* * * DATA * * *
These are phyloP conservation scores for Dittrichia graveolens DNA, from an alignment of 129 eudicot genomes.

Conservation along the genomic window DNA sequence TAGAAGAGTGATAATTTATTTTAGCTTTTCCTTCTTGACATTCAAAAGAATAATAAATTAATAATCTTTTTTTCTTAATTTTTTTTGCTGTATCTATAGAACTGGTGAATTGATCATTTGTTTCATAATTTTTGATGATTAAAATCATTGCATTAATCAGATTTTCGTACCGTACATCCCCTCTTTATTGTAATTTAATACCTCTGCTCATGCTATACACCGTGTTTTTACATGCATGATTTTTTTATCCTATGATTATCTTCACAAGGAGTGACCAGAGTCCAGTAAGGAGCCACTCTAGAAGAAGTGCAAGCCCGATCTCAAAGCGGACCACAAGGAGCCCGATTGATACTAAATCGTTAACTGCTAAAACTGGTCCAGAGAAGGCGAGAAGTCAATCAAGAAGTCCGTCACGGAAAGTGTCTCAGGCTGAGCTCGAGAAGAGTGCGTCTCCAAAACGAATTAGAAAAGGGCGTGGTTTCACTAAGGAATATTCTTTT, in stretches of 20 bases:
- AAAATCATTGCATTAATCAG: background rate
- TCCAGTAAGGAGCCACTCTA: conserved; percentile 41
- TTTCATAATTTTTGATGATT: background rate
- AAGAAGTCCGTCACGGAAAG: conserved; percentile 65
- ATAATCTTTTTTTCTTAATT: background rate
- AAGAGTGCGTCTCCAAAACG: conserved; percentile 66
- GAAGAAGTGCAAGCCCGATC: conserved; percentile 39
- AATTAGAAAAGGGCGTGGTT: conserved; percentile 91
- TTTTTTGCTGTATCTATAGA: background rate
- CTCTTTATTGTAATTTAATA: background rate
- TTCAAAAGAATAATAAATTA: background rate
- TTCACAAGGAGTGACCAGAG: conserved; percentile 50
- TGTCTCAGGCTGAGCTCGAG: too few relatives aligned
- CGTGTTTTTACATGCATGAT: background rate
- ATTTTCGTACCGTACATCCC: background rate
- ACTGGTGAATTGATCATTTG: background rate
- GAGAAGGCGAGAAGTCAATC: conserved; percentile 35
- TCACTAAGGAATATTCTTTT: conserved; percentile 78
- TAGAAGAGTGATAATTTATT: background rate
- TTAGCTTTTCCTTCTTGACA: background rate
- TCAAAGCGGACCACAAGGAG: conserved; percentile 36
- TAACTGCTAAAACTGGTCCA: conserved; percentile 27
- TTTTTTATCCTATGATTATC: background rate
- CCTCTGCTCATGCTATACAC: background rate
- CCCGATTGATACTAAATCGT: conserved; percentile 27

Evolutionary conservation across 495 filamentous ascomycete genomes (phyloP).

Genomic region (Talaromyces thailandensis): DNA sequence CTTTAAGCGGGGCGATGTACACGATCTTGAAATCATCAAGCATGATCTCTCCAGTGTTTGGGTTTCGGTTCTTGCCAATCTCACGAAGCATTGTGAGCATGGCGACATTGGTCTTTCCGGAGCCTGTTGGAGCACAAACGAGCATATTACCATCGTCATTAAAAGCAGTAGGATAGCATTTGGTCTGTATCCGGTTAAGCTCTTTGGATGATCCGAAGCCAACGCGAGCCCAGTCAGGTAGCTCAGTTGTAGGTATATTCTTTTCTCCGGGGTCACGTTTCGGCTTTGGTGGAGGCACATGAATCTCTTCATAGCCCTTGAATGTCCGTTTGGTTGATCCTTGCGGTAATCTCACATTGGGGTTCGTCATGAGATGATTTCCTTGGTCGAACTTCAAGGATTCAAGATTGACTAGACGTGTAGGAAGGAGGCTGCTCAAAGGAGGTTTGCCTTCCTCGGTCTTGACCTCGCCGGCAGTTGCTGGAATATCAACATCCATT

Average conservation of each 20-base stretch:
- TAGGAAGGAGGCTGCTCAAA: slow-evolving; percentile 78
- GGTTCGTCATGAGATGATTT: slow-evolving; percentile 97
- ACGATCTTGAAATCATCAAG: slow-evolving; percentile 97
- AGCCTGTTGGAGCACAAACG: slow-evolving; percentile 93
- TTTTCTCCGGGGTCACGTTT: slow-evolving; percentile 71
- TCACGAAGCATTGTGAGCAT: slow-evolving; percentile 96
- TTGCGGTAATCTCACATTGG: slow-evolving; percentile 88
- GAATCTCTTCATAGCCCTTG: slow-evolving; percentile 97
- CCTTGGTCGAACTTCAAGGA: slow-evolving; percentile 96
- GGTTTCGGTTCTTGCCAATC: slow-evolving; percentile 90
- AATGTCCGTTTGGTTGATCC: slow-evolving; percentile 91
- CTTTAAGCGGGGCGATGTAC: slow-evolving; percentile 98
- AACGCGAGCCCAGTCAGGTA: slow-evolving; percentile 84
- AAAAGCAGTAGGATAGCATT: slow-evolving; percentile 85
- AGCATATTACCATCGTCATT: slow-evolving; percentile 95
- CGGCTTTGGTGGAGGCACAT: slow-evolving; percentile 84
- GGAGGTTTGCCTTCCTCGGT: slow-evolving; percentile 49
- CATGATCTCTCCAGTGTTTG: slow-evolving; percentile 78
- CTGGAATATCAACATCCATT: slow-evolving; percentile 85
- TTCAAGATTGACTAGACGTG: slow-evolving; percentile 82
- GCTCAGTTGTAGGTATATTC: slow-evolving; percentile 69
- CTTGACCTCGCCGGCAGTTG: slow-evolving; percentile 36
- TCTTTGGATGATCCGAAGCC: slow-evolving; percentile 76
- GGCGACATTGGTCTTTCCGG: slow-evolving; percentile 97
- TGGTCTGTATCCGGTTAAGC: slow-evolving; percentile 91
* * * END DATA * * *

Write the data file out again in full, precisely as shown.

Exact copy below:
These are phyloP conservation scores for Dittrichia graveolens DNA, from an alignment of 129 eudicot genomes.

Conservation along the genomic window DNA sequence TAGAAGAGTGATAATTTATTTTAGCTTTTCCTTCTTGACATTCAAAAGAATAATAAATTAATAATCTTTTTTTCTTAATTTTTTTTGCTGTATCTATAGAACTGGTGAATTGATCATTTGTTTCATAATTTTTGATGATTAAAATCATTGCATTAATCAGATTTTCGTACCGTACATCCCCTCTTTATTGTAATTTAATACCTCTGCTCATGCTATACACCGTGTTTTTACATGCATGATTTTTTTATCCTATGATTATCTTCACAAGGAGTGACCAGAGTCCAGTAAGGAGCCACTCTAGAAGAAGTGCAAGCCCGATCTCAAAGCGGACCACAAGGAGCCCGATTGATACTAAATCGTTAACTGCTAAAACTGGTCCAGAGAAGGCGAGAAGTCAATCAAGAAGTCCGTCACGGAAAGTGTCTCAGGCTGAGCTCGAGAAGAGTGCGTCTCCAAAACGAATTAGAAAAGGGCGTGGTTTCACTAAGGAATATTCTTTT, in stretches of 20 bases:
- AAAATCATTGCATTAATCAG: background rate
- TCCAGTAAGGAGCCACTCTA: conserved; percentile 41
- TTTCATAATTTTTGATGATT: background rate
- AAGAAGTCCGTCACGGAAAG: conserved; percentile 65
- ATAATCTTTTTTTCTTAATT: background rate
- AAGAGTGCGTCTCCAAAACG: conserved; percentile 66
- GAAGAAGTGCAAGCCCGATC: conserved; percentile 39
- AATTAGAAAAGGGCGTGGTT: conserved; percentile 91
- TTTTTTGCTGTATCTATAGA: background rate
- CTCTTTATTGTAATTTAATA: background rate
- TTCAAAAGAATAATAAATTA: background rate
- TTCACAAGGAGTGACCAGAG: conserved; percentile 50
- TGTCTCAGGCTGAGCTCGAG: too few relatives aligned
- CGTGTTTTTACATGCATGAT: background rate
- ATTTTCGTACCGTACATCCC: background rate
- ACTGGTGAATTGATCATTTG: background rate
- GAGAAGGCGAGAAGTCAATC: conserved; percentile 35
- TCACTAAGGAATATTCTTTT: conserved; percentile 78
- TAGAAGAGTGATAATTTATT: background rate
- TTAGCTTTTCCTTCTTGACA: background rate
- TCAAAGCGGACCACAAGGAG: conserved; percentile 36
- TAACTGCTAAAACTGGTCCA: conserved; percentile 27
- TTTTTTATCCTATGATTATC: background rate
- CCTCTGCTCATGCTATACAC: background rate
- CCCGATTGATACTAAATCGT: conserved; percentile 27

Evolutionary conservation across 495 filamentous ascomycete genomes (phyloP).

Genomic region (Talaromyces thailandensis): DNA sequence CTTTAAGCGGGGCGATGTACACGATCTTGAAATCATCAAGCATGATCTCTCCAGTGTTTGGGTTTCGGTTCTTGCCAATCTCACGAAGCATTGTGAGCATGGCGACATTGGTCTTTCCGGAGCCTGTTGGAGCACAAACGAGCATATTACCATCGTCATTAAAAGCAGTAGGATAGCATTTGGTCTGTATCCGGTTAAGCTCTTTGGATGATCCGAAGCCAACGCGAGCCCAGTCAGGTAGCTCAGTTGTAGGTATATTCTTTTCTCCGGGGTCACGTTTCGGCTTTGGTGGAGGCACATGAATCTCTTCATAGCCCTTGAATGTCCGTTTGGTTGATCCTTGCGGTAATCTCACATTGGGGTTCGTCATGAGATGATTTCCTTGGTCGAACTTCAAGGATTCAAGATTGACTAGACGTGTAGGAAGGAGGCTGCTCAAAGGAGGTTTGCCTTCCTCGGTCTTGACCTCGCCGGCAGTTGCTGGAATATCAACATCCATT

Average conservation of each 20-base stretch:
- TAGGAAGGAGGCTGCTCAAA: slow-evolving; percentile 78
- GGTTCGTCATGAGATGATTT: slow-evolving; percentile 97
- ACGATCTTGAAATCATCAAG: slow-evolving; percentile 97
- AGCCTGTTGGAGCACAAACG: slow-evolving; percentile 93
- TTTTCTCCGGGGTCACGTTT: slow-evolving; percentile 71
- TCACGAAGCATTGTGAGCAT: slow-evolving; percentile 96
- TTGCGGTAATCTCACATTGG: slow-evolving; percentile 88
- GAATCTCTTCATAGCCCTTG: slow-evolving; percentile 97
- CCTTGGTCGAACTTCAAGGA: slow-evolving; percentile 96
- GGTTTCGGTTCTTGCCAATC: slow-evolving; percentile 90
- AATGTCCGTTTGGTTGATCC: slow-evolving; percentile 91
- CTTTAAGCGGGGCGATGTAC: slow-evolving; percentile 98
- AACGCGAGCCCAGTCAGGTA: slow-evolving; percentile 84
- AAAAGCAGTAGGATAGCATT: slow-evolving; percentile 85
- AGCATATTACCATCGTCATT: slow-evolving; percentile 95
- CGGCTTTGGTGGAGGCACAT: slow-evolving; percentile 84
- GGAGGTTTGCCTTCCTCGGT: slow-evolving; percentile 49
- CATGATCTCTCCAGTGTTTG: slow-evolving; percentile 78
- CTGGAATATCAACATCCATT: slow-evolving; percentile 85
- TTCAAGATTGACTAGACGTG: slow-evolving; percentile 82
- GCTCAGTTGTAGGTATATTC: slow-evolving; percentile 69
- CTTGACCTCGCCGGCAGTTG: slow-evolving; percentile 36
- TCTTTGGATGATCCGAAGCC: slow-evolving; percentile 76
- GGCGACATTGGTCTTTCCGG: slow-evolving; percentile 97
- TGGTCTGTATCCGGTTAAGC: slow-evolving; percentile 91